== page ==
A ward manager in the Cancer and Associated Specialties Division at the Nottingham University Hospital NHS Trust led change by introducing a nurse supplied medication programme on the ward. A review of processes, led by the nursing leadership team identified unwarranted variation in the practice of drug collection upon discharge from services which led to concerns regarding patient outcomes, experience and also the cost implications of unused medications. The programme demonstrated better outcomes, better experience and better use of resources.
Where to look
Nursing staff conducting a process review observing that many antibiotic drugs were not effectively dispensed at a patient’s discharge using the existing patient pathway. The unwarranted variation in the collection procedure, including whether they were collected or not, had subsequent patient outcome implications both in terms of well-being but also extending their need for hospital care, following initial discharge.
What to change
The Cancer and Associated Specialties Division admitted approximately 40 to 50 emergency cases per week, with an average length of stay of 1.5 days. With this high level of patient turnover, a safe, timely, efficient and effective patient discharge process is paramount. The nurse ward manager identified the need for change. Under existing processes, the on call pharmacy would dispense medication from another site in the Trust, making the out of hours dispensing of medication less efficient and impacting on patient experience. The ward manager and other nursing staff noted that this led to:
- patients frequently returned home and then needed to return to the hospital to collect their medication
- a proportion of patients never returned for the medication
- some patients were readmitted
- some patients were kept overnight to ensure they were discharged with their medication
In order to improve performance for discharge drugs the team developed a timely out of hours pathway for the Trust.
How to change
The introduction of a nurse supplied medication programme was agreed and a joint venture between the ward manager and the head of pharmacy to create a local agreement, risk assessment and training packages, alongside ensuring an effective medication pathway was undertaken.
A training package was created to enable nurses to supply and check a specified list of medication for specific conditions and as per prescribing guidelines. The aim was to enable patients to receive the correct medication within an hour to facilitate discharge home and prevent unnecessary prolonged hospital stay and prevent readmission. In addition, a further benefit was improved patient flow and an increased bed capacity to facilitate admission of emergency patients.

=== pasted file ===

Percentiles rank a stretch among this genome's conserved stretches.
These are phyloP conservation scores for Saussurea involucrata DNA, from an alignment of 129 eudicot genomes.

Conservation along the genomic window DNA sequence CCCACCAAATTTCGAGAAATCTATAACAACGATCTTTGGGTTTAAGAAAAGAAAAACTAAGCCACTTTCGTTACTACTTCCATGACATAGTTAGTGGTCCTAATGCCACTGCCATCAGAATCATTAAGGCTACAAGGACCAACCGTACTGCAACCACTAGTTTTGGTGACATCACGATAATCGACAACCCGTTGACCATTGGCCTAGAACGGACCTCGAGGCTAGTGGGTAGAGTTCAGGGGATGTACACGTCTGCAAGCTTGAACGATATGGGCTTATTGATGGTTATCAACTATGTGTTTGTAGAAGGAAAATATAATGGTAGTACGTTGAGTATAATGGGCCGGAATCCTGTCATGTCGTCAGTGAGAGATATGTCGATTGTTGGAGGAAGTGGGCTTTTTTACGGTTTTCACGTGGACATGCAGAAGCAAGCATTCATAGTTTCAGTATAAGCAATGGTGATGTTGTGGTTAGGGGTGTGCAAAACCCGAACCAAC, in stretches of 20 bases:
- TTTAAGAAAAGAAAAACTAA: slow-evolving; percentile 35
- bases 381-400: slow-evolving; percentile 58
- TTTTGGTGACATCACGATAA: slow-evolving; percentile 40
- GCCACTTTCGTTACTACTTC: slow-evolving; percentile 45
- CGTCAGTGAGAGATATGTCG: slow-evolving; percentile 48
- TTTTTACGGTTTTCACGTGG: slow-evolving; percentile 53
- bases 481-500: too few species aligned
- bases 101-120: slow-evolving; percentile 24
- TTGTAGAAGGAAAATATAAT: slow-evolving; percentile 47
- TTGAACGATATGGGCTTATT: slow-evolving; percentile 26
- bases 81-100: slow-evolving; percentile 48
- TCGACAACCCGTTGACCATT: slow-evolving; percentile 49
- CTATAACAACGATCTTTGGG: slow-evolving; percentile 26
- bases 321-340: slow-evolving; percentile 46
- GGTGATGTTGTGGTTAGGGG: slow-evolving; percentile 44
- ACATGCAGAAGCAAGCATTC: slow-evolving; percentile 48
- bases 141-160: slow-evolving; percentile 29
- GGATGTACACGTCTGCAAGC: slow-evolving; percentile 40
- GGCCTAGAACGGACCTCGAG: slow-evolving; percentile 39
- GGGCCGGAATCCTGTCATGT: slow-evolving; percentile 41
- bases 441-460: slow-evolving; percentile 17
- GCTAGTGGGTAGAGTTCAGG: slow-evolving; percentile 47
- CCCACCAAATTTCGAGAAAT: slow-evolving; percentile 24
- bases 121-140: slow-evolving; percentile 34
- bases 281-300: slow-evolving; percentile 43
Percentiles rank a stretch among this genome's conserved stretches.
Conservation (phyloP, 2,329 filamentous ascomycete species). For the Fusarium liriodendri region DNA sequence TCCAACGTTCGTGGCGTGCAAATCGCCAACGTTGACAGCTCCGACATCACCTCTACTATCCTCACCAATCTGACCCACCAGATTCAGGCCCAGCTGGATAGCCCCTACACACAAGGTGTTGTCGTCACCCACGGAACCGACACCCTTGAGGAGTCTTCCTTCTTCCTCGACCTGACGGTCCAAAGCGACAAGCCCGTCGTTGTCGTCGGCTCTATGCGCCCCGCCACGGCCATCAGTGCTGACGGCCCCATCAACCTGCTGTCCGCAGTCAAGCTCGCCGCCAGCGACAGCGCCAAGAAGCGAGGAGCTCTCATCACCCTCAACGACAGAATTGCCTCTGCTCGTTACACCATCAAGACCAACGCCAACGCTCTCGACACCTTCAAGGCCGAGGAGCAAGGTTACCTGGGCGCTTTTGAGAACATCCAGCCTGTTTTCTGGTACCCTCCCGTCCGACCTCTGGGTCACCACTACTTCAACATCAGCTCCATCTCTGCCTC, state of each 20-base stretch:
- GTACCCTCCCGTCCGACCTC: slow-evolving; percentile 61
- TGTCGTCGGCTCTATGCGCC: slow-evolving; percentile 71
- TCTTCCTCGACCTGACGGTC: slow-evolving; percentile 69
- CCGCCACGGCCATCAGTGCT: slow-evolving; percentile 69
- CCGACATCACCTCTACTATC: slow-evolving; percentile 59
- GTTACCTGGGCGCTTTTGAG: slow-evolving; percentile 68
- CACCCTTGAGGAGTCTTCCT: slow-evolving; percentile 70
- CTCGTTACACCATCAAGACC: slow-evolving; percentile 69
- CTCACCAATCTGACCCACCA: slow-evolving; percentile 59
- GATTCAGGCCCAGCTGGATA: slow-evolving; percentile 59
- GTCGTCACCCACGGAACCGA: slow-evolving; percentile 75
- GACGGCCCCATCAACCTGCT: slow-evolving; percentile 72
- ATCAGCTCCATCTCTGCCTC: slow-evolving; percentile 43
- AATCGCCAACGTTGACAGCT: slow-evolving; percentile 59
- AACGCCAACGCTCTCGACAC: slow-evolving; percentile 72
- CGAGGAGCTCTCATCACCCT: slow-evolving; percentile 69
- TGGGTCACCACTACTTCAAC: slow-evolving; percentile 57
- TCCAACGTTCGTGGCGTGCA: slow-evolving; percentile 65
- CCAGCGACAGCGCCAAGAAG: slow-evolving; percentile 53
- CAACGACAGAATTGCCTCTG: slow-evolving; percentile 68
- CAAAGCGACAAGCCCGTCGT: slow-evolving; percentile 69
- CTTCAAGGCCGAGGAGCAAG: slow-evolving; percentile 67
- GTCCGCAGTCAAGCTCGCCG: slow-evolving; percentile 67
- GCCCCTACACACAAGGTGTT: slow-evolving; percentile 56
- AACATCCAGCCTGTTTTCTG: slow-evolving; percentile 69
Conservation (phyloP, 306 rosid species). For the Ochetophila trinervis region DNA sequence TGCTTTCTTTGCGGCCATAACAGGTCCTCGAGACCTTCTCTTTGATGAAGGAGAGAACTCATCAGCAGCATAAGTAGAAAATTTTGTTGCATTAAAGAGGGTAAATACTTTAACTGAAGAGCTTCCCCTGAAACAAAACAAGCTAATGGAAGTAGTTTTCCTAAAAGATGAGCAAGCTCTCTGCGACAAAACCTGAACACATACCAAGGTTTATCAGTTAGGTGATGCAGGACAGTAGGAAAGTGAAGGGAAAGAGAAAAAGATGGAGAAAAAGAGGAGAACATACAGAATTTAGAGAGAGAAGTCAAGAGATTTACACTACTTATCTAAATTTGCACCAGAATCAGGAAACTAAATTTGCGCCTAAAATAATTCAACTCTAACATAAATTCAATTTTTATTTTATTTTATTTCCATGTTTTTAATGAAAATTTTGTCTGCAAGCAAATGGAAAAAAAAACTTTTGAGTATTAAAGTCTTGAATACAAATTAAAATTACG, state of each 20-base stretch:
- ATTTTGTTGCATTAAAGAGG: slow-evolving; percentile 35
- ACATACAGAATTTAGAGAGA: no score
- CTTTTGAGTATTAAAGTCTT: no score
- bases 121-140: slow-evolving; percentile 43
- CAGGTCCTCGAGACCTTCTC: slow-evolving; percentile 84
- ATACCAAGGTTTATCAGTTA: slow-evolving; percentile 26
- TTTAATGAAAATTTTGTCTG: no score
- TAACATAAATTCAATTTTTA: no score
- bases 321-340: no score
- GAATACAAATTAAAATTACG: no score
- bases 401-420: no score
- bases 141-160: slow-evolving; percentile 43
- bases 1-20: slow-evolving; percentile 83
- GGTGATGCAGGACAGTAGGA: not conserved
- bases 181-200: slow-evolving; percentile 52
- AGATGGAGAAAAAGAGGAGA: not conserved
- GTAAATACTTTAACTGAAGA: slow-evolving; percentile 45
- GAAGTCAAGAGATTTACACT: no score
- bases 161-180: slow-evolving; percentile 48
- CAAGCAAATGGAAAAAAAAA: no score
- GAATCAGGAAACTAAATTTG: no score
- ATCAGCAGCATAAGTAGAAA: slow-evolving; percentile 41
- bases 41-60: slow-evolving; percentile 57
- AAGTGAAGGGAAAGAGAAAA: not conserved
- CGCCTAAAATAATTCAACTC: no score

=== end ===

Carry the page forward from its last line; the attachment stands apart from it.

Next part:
- Better outcomes – The change has been implemented for more than one year, with waiting times reducing from on average 489 minutes to 23 minutes, from the decision to discharge the patient to actual discharge time. There was also a trend towards a reduction in those with emergency admissions that were discharged out of hours with their medication to prevent readmission. In the pilot, this was not measured, but when addressed in May 2018, only 4 patients did not go home with the correct medication which anecdotally was a significant improvement.
- Better experience – Because the patients were often inpatients for less than 24 hours, the nursing team were unable to collect family and friends feedback information. However, informal feedback from patients has been very positive and anecdotally suggests a trend towards streamlining a patient pathway all the way through to smooth discharge with the appropriate medication and resources necessary to continue to recover closer to home.
- Better use of resources – During a one month pre-programme pilot review (November 2016), a total of 29 uncollected medication items valued at £720.51 were noted. This was reassessed in May 2018 post programme implementation and this had reduced to a total of 10 uncollected medications (from only 5 patients), valued at £132.18, a clear indication of better use of resources following the change.
Challenges and lessons learnt for implementation
The ward manager learnt that cross speciality working was a key factor. Engagement with both the nurses on the ward as well as the pharmacy team to motivate them to make a change to improve care was key.
Seeking timely consensus agreement for the project was important. Agreement was needed on regulations, adequate training and assessment and the hospital’s medicine management committee were meeting only once a month with many things to discuss. A further challenge was training staff and adapting the training materials for the project to make sure they were fit for purpose and met the needs of the staff.
This work is being written up for publication to share the work nationally to support further quality improvement work.
As a marker for success, the nurse team on the ward are exploring disseminating this project to other areas within the Trust to address unwarranted variation in patient outcomes and experience specifically related to discharge medication.
Find out more
For more information contact:
Ward manager; Cancer & Associated Specialities Division
Nottingham University Hospitals NHS Trust